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Artificial intelligence

Google x-ray project shows AI won’t replace doctors any time soon

Research from Google Cloud finds that applying AI to medicine is tricky.
March 27, 2018
Jeremy Portje

Artificial intelligence looks certain to revolutionize medicine, but research from Google Cloud suggests it may be more challenging than many people suspect. 

Jia Li, who leads research and development at Google Cloud, revealed new research on applying AI to radiology imaging today at EmTech Digital, a conference in San Francisco held by MIT Technology Review.

The work, described in a paper published online, shows that machine learning could help identify disease in a real clinical setting, where data is sparse and where doctors require a rationale for diagnosis. Some AI experts have suggested that whole areas of medical work, such as analyzing radiological images, could become entirely automated thanks to AI. 

Li and colleagues used deep learning, a popular machine-learning technique, to identify abnormalities in chest x-rays. Because they had only a small training data set to work with, they used another data set to bootstrap the learning process. They also ensured that their method highlighted the area of an image that was critical to a diagnosing an abnormality. This is important because deep learning is so mathematically complex that it is inherently opaque (see “The dark secret at the heart of AI”).

Li, who is working with medical experts at Stanford, also says that AI can automate only a small part of radiologists’ work. They need to understand a patient’s specific case history, communicate a diagnosis, and determine the right treatment, she says, and they will play a key role in developing accurate and effective machine-learning systems.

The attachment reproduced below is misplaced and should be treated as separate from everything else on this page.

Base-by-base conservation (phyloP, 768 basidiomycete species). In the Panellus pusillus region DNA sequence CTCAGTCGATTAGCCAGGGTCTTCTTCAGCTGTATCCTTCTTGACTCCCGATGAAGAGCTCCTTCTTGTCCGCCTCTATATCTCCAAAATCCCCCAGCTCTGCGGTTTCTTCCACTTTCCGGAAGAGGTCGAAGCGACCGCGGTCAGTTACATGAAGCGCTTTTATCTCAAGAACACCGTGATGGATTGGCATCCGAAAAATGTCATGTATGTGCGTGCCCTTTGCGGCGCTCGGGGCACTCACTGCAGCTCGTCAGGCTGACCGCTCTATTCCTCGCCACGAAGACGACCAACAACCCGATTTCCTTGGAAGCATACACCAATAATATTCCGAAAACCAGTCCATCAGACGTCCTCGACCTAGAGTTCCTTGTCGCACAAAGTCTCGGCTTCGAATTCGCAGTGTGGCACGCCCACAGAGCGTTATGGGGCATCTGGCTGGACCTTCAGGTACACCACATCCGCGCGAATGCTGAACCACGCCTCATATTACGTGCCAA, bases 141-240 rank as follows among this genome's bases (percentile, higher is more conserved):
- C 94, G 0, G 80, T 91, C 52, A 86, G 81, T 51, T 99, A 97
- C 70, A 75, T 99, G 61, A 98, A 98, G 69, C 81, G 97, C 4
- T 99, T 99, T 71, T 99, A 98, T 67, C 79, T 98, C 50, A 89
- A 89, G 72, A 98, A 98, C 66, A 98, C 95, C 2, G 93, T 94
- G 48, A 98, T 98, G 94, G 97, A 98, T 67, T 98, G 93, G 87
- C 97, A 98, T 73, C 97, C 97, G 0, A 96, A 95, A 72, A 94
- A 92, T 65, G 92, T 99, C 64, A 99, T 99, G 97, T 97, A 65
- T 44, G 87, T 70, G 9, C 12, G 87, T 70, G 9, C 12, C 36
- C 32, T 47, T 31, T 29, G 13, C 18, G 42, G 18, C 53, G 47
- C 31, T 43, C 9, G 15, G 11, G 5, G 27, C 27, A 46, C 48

So Li believes doctors will not be wholly replaced by AI any time soon. “We can assist [doctors] to make better judgments, and make the process more efficient,” she told the EmTech audience.

The work is important because it highlights and seeks to address key challenges in applying AI to real-world medical situations. Most demonstrations of AI for medicine have involved large, perfectly annotated data sets, and they have not considered the broader context. 

The research also suggests that medicine may be a major focus for Google’s cloud platform. Google and others believe that delivering AI through the cloud will be a big, lucrative trend in computing in coming years (see “How the cloud could produce the richest companies ever”).

Researchers like Li also present the technology as a way of “democratizing AI,” or making the technology available to those who don’t have AI training. “Hopefully, experts will spend less time on repetitive tasks,” she said. 

 

 

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